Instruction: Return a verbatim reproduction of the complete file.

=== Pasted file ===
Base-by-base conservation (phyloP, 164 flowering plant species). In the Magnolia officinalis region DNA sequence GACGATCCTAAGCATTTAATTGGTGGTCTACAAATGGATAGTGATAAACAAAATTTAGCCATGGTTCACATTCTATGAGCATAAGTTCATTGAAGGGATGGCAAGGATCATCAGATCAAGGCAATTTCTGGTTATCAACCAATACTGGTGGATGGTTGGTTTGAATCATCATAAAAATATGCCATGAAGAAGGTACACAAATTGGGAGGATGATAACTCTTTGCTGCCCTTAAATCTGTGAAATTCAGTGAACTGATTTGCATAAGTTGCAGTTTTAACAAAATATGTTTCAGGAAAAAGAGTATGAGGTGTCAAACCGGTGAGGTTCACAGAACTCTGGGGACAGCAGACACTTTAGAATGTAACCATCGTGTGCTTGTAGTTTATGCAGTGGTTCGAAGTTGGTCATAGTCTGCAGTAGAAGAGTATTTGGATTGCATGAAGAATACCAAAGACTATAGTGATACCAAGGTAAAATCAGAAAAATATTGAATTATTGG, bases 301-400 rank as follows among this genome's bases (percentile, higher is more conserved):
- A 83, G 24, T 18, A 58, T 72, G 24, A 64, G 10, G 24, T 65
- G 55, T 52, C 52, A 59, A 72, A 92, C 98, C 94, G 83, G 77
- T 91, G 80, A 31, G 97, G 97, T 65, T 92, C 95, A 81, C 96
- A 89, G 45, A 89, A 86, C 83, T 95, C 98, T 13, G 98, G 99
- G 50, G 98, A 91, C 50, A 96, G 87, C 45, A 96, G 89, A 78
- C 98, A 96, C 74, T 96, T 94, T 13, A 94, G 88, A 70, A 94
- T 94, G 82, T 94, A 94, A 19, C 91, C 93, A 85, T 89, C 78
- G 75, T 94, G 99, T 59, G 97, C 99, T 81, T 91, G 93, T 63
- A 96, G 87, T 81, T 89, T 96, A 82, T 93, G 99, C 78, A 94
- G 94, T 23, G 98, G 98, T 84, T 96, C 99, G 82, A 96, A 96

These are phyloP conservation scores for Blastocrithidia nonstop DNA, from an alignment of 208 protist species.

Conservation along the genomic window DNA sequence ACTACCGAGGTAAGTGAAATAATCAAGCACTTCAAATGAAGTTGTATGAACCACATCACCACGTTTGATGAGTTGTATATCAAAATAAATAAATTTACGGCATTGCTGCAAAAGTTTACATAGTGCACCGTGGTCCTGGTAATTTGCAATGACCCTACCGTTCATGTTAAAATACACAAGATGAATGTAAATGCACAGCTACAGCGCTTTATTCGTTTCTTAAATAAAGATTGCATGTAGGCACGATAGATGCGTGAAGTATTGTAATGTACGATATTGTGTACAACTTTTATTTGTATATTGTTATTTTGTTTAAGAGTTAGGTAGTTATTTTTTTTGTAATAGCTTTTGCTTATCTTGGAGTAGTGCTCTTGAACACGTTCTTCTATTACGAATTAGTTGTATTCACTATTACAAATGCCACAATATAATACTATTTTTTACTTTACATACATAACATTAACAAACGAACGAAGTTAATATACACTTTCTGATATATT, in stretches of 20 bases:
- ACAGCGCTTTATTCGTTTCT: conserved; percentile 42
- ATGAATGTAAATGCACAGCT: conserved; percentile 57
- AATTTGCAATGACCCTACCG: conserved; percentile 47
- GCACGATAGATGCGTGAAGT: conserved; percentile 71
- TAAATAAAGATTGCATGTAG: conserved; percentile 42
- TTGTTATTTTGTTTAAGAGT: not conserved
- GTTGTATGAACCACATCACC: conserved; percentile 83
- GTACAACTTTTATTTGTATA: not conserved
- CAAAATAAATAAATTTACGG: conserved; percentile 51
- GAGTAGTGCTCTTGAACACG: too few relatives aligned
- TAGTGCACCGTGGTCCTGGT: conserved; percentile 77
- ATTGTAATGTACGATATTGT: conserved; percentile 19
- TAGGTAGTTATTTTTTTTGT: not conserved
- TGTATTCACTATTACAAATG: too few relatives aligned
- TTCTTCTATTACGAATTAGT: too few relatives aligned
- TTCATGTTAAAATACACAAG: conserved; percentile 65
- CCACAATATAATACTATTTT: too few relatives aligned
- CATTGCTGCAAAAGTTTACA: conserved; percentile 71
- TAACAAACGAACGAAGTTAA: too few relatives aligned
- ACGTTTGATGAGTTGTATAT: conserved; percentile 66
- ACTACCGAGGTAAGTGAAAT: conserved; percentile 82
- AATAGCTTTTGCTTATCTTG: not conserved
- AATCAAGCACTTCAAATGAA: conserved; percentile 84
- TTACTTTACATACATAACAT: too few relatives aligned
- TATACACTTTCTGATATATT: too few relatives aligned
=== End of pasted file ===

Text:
Base-by-base conservation (phyloP, 164 flowering plant species). In the Magnolia officinalis region DNA sequence GACGATCCTAAGCATTTAATTGGTGGTCTACAAATGGATAGTGATAAACAAAATTTAGCCATGGTTCACATTCTATGAGCATAAGTTCATTGAAGGGATGGCAAGGATCATCAGATCAAGGCAATTTCTGGTTATCAACCAATACTGGTGGATGGTTGGTTTGAATCATCATAAAAATATGCCATGAAGAAGGTACACAAATTGGGAGGATGATAACTCTTTGCTGCCCTTAAATCTGTGAAATTCAGTGAACTGATTTGCATAAGTTGCAGTTTTAACAAAATATGTTTCAGGAAAAAGAGTATGAGGTGTCAAACCGGTGAGGTTCACAGAACTCTGGGGACAGCAGACACTTTAGAATGTAACCATCGTGTGCTTGTAGTTTATGCAGTGGTTCGAAGTTGGTCATAGTCTGCAGTAGAAGAGTATTTGGATTGCATGAAGAATACCAAAGACTATAGTGATACCAAGGTAAAATCAGAAAAATATTGAATTATTGG, bases 301-400 rank as follows among this genome's bases (percentile, higher is more conserved):
- A 83, G 24, T 18, A 58, T 72, G 24, A 64, G 10, G 24, T 65
- G 55, T 52, C 52, A 59, A 72, A 92, C 98, C 94, G 83, G 77
- T 91, G 80, A 31, G 97, G 97, T 65, T 92, C 95, A 81, C 96
- A 89, G 45, A 89, A 86, C 83, T 95, C 98, T 13, G 98, G 99
- G 50, G 98, A 91, C 50, A 96, G 87, C 45, A 96, G 89, A 78
- C 98, A 96, C 74, T 96, T 94, T 13, A 94, G 88, A 70, A 94
- T 94, G 82, T 94, A 94, A 19, C 91, C 93, A 85, T 89, C 78
- G 75, T 94, G 99, T 59, G 97, C 99, T 81, T 91, G 93, T 63
- A 96, G 87, T 81, T 89, T 96, A 82, T 93, G 99, C 78, A 94
- G 94, T 23, G 98, G 98, T 84, T 96, C 99, G 82, A 96, A 96

These are phyloP conservation scores for Blastocrithidia nonstop DNA, from an alignment of 208 protist species.

Conservation along the genomic window DNA sequence ACTACCGAGGTAAGTGAAATAATCAAGCACTTCAAATGAAGTTGTATGAACCACATCACCACGTTTGATGAGTTGTATATCAAAATAAATAAATTTACGGCATTGCTGCAAAAGTTTACATAGTGCACCGTGGTCCTGGTAATTTGCAATGACCCTACCGTTCATGTTAAAATACACAAGATGAATGTAAATGCACAGCTACAGCGCTTTATTCGTTTCTTAAATAAAGATTGCATGTAGGCACGATAGATGCGTGAAGTATTGTAATGTACGATATTGTGTACAACTTTTATTTGTATATTGTTATTTTGTTTAAGAGTTAGGTAGTTATTTTTTTTGTAATAGCTTTTGCTTATCTTGGAGTAGTGCTCTTGAACACGTTCTTCTATTACGAATTAGTTGTATTCACTATTACAAATGCCACAATATAATACTATTTTTTACTTTACATACATAACATTAACAAACGAACGAAGTTAATATACACTTTCTGATATATT, in stretches of 20 bases:
- ACAGCGCTTTATTCGTTTCT: conserved; percentile 42
- ATGAATGTAAATGCACAGCT: conserved; percentile 57
- AATTTGCAATGACCCTACCG: conserved; percentile 47
- GCACGATAGATGCGTGAAGT: conserved; percentile 71
- TAAATAAAGATTGCATGTAG: conserved; percentile 42
- TTGTTATTTTGTTTAAGAGT: not conserved
- GTTGTATGAACCACATCACC: conserved; percentile 83
- GTACAACTTTTATTTGTATA: not conserved
- CAAAATAAATAAATTTACGG: conserved; percentile 51
- GAGTAGTGCTCTTGAACACG: too few relatives aligned
- TAGTGCACCGTGGTCCTGGT: conserved; percentile 77
- ATTGTAATGTACGATATTGT: conserved; percentile 19
- TAGGTAGTTATTTTTTTTGT: not conserved
- TGTATTCACTATTACAAATG: too few relatives aligned
- TTCTTCTATTACGAATTAGT: too few relatives aligned
- TTCATGTTAAAATACACAAG: conserved; percentile 65
- CCACAATATAATACTATTTT: too few relatives aligned
- CATTGCTGCAAAAGTTTACA: conserved; percentile 71
- TAACAAACGAACGAAGTTAA: too few relatives aligned
- ACGTTTGATGAGTTGTATAT: conserved; percentile 66
- ACTACCGAGGTAAGTGAAAT: conserved; percentile 82
- AATAGCTTTTGCTTATCTTG: not conserved
- AATCAAGCACTTCAAATGAA: conserved; percentile 84
- TTACTTTACATACATAACAT: too few relatives aligned
- TATACACTTTCTGATATATT: too few relatives aligned